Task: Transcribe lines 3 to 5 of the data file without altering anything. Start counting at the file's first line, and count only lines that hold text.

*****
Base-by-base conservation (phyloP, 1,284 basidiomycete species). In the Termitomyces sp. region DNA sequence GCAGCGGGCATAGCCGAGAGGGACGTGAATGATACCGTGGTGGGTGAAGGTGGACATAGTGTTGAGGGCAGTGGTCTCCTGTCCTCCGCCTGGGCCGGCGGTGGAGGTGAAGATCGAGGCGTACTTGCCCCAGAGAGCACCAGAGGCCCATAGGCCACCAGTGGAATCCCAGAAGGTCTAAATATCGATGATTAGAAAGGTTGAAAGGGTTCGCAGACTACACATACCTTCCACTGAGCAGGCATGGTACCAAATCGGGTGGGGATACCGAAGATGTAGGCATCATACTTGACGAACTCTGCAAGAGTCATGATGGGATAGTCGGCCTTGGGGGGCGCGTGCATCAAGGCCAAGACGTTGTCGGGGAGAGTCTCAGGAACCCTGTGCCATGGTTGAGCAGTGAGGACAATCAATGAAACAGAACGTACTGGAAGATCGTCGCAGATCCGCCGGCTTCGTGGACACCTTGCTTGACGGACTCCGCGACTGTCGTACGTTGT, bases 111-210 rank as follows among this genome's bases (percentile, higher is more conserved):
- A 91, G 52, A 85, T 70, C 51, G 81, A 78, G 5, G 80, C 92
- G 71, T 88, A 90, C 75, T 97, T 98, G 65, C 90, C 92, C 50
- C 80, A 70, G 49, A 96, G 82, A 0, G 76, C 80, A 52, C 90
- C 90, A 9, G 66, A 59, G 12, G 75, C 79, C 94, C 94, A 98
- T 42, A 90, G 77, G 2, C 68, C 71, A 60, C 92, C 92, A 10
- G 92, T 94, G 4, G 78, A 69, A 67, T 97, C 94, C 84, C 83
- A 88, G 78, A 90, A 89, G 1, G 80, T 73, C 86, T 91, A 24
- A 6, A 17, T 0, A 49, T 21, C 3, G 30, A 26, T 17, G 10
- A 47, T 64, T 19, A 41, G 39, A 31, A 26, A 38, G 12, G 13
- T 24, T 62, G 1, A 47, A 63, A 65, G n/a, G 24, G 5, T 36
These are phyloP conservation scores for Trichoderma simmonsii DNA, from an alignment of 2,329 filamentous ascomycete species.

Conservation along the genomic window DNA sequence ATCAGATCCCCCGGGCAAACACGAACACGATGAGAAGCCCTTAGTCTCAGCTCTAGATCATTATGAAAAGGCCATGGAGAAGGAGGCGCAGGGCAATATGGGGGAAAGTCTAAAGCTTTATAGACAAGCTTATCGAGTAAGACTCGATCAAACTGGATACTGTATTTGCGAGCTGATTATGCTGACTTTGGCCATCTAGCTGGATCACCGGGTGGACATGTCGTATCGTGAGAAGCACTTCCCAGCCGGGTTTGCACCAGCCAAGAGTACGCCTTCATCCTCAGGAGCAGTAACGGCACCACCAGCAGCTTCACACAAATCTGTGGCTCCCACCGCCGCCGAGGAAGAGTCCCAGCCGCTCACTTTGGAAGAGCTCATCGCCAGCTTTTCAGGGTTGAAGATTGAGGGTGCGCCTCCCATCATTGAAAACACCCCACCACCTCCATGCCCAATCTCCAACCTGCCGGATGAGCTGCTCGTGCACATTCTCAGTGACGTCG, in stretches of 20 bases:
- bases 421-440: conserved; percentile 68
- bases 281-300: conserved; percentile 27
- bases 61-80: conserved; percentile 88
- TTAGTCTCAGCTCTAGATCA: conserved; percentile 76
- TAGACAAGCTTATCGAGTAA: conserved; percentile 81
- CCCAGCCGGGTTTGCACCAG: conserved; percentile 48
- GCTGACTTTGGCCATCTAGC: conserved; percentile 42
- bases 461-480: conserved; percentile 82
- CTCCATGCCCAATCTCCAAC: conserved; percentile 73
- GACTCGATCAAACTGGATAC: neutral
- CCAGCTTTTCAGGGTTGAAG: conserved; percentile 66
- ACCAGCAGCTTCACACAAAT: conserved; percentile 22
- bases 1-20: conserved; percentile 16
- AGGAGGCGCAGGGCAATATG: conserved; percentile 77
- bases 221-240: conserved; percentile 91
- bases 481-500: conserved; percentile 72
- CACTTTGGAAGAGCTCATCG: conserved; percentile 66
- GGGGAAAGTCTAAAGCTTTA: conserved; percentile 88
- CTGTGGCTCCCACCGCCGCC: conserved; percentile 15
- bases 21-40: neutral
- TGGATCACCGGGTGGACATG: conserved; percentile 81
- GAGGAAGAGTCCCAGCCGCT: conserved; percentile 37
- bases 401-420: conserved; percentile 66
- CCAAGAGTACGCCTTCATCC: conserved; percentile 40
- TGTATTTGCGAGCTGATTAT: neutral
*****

- G 71, T 88, A 90, C 75, T 97, T 98, G 65, C 90, C 92, C 50
- C 80, A 70, G 49, A 96, G 82, A 0, G 76, C 80, A 52, C 90
- C 90, A 9, G 66, A 59, G 12, G 75, C 79, C 94, C 94, A 98